Red-necked Wallaby Macropus rufogriseus
Last Updated: Jan 27, 2017
Image credit: © San Diego Zoo Global. All rights reserved.
Order: Diprotodontia - koalas, wombats, possums, macropods (kangaroos, tree kangaroos, wallaroos, etc.)
Family: Macropodidae - kangaroos, wallabies
Species: Macropus rufogriseus (Desmarest, 1817) - red-necked wallaby
Subspecies: M. r. banksianus (Quoy and Gaimard, 1825) - red wallaby
Subspecies: M. r. fruticus (Ogilby, 1838)
Subspecies: M. r. rufogriseus (Desmarest, 1817) - Bennett's wallaby
Male: M. r. banksianus: 15-23.7 kg (33.1-55.3 lb); M. r. rufogriseus: 15-26.8 kg (33.1- 59.1 lb)
Female: M. r. banksianus: 12-15.5 kg (26.5-34.2 lb); M. r. rufogriseus: 11-15.5 kg (24.3-34.2 lb)
Male: M. r. banksianus: 770-888 mm (2.5-2.9 ft); M. r. rufogriseus: 712-923 mm (2.3-3 ft)
Female: M. r. banksianus: 708-837mm (2.3-2.8 ft); M. r. rufogriseus: 659-741 mm (2.2-2.4 ft)
Male: M. r. banksianus: 703-876 mm (2.3-2.9 ft); M. r. rufogriseus: 691-862 mm (2.3-2.8 ft)
Female: M. r. banksianus: 664-790 mm (2.2-2.6 ft); M. r. rufogriseus: 623-778 mm (2.0-2.6 ft)
Gray, red, and brown on body; white and gray on belly. Australian populations have short, coarse fur. Tasmanian populations have longer, shaggy fur.
|Distribution & Status||Behavior & Ecology|
Southeastern Australia and Tasmania
Eucalyptus forests with grasses and shrubs making up the understory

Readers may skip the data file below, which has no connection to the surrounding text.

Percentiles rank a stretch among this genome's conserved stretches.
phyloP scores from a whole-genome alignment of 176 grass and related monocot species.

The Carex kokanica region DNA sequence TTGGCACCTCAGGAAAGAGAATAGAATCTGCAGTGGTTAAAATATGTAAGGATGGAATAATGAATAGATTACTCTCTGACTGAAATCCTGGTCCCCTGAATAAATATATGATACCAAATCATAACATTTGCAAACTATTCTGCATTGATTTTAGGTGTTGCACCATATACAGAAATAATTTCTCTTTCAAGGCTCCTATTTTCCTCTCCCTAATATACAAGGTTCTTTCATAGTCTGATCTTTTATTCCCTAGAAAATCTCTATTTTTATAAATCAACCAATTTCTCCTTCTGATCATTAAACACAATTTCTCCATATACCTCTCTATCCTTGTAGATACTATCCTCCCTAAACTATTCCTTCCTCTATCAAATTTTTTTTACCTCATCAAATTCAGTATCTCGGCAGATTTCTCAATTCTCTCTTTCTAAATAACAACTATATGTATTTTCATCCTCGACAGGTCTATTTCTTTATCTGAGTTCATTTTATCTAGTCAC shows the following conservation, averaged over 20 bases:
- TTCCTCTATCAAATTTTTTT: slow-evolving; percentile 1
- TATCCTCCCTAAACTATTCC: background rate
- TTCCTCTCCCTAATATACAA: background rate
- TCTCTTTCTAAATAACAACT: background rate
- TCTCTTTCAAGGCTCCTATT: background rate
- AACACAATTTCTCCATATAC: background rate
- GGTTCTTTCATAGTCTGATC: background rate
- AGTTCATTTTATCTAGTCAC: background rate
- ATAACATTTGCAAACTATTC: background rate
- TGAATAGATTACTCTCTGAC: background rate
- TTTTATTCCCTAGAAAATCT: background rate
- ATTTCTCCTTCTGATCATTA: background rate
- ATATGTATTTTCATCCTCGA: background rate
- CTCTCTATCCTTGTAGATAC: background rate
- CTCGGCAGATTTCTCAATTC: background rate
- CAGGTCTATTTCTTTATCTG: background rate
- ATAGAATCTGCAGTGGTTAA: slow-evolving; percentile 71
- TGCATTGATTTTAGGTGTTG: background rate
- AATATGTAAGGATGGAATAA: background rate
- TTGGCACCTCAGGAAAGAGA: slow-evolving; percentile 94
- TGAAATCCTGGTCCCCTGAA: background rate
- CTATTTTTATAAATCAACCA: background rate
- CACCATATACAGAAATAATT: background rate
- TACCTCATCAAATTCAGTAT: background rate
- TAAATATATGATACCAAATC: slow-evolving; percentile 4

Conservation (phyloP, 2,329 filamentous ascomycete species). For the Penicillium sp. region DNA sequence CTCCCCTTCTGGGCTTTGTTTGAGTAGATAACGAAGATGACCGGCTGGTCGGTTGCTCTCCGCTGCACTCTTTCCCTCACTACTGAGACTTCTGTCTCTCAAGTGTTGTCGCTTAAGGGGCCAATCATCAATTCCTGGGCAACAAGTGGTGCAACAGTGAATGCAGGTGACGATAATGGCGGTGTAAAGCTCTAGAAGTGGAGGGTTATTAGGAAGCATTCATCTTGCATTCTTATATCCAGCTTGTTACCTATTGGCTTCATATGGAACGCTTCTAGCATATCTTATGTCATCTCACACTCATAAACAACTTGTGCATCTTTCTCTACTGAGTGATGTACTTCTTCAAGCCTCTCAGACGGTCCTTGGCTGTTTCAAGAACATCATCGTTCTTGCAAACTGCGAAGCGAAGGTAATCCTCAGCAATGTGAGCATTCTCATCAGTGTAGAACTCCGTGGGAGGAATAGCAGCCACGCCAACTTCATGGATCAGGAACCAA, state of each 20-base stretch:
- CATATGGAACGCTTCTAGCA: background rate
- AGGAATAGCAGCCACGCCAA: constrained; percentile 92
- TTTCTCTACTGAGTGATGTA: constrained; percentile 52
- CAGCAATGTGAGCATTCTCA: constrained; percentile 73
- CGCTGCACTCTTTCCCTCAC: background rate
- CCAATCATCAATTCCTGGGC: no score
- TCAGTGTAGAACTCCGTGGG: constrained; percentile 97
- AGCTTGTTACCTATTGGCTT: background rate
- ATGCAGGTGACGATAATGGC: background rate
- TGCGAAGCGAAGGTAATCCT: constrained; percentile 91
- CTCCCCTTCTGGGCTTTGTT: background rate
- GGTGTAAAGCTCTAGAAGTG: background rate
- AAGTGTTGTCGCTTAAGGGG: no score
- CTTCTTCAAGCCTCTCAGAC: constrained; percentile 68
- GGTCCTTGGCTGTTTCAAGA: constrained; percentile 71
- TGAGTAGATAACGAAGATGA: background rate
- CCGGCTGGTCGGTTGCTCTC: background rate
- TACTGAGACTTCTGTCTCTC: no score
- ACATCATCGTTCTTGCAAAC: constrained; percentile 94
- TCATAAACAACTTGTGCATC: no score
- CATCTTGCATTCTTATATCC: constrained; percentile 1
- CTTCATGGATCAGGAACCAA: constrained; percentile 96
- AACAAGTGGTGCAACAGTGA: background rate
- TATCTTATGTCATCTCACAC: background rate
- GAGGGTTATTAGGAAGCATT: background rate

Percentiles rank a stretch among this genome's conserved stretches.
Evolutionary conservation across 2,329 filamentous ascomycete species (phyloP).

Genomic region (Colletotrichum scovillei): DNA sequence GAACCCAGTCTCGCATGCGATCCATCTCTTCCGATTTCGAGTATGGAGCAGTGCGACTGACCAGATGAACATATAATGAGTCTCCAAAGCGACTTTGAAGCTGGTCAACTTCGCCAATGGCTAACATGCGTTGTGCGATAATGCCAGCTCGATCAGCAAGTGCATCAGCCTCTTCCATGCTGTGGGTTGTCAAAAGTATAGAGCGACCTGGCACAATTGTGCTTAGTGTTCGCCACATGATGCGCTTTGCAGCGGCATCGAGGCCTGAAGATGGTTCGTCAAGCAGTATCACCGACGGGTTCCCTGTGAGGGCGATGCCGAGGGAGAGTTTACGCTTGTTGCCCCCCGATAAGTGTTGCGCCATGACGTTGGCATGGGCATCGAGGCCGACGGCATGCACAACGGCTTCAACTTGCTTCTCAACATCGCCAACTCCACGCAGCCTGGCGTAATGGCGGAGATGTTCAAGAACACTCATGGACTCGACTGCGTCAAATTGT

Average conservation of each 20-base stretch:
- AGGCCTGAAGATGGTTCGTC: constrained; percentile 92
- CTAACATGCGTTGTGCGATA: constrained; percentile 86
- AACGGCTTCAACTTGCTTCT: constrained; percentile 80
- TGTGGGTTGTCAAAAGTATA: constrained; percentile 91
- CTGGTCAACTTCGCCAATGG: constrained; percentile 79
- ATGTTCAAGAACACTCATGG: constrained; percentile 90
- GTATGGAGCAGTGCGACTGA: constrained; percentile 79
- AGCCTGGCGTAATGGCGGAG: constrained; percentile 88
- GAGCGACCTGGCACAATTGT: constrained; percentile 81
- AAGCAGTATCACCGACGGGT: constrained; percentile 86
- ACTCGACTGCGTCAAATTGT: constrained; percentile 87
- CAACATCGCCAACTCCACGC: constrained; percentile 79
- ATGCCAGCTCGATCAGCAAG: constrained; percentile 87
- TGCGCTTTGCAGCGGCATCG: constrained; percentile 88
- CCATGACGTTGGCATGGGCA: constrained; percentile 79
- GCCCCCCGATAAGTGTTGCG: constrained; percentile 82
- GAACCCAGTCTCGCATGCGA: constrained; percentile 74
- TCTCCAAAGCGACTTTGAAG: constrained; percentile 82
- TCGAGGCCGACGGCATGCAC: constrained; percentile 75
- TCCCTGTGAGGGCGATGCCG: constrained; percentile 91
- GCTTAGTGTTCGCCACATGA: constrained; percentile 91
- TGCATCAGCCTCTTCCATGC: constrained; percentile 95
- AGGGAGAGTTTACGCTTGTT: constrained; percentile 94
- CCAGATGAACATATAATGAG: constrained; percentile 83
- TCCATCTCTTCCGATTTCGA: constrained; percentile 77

Population in Wild
Stable. Very common in Tasmania. Mixture of decreasing and increasing populations in mainland Australia.
Two- and four-legged hopping; sometimes use tail as a "fifth support limb." Good swimmers; doggie paddle.
Active at night, dawn, and dusk. Daytime hours spent resting.
Found singly or in small groups; often solitary.
Primarily, grasses, leaves, forbs. Some fruit, ferns, and fungi. Often feed in high elevation areas.
Dingos, raptors, and humans
|Reproduction & Development||Species Highlights|
Females: from 13 months
Males: from 19 months
About 30 days (range: 29-41)
Another birth occurs 16-29 days after the young permanently leaves the pouch.
Less than 1 g (0.04 oz)
Age at Weaning
In the wild: 10-15 years
In captivity: 6-15 years
- Many Bennett's wallabies bones found in Tasmanian caves; hunted by early humans
- Wild populations reintroduced to New Zealand
- Group dynamics very fluid
- Communicate using their ears, narrow set of vocalizations (growl, hiss, cough, cluck), and scent marking
- Reproduce efficiently; easily bred in captivity
- Young first emerge from pouch around 7 months
- Adult males can be up to twice as large as females
- Like other macropods, develop and lose four sets of molar teeth over a lifetime; teeth wear down from eating tough plants
- Ice Age (Pleistocene Era) predators of this species: Tasmanian wolves and Marsupial lions
- Populations stable; commercially harvested; ranchers and farmers sometimes perceive them to threaten crops and sheep food supplies in pastures
© 2011 San Diego Zoo Global.
How to cite: Red-necked Wallaby (Macropus rufogriseus) Fact Sheet, 2011. c2011. San Diego (CA): San Diego Zoo Global; [accessed YYYY Mmm dd]. http://ielc.libguides.com/sdzg/factsheets/red-necked wallaby
(note: replace YYYY Mmm dd with date accessed, e.g., 2015 Sep 10)
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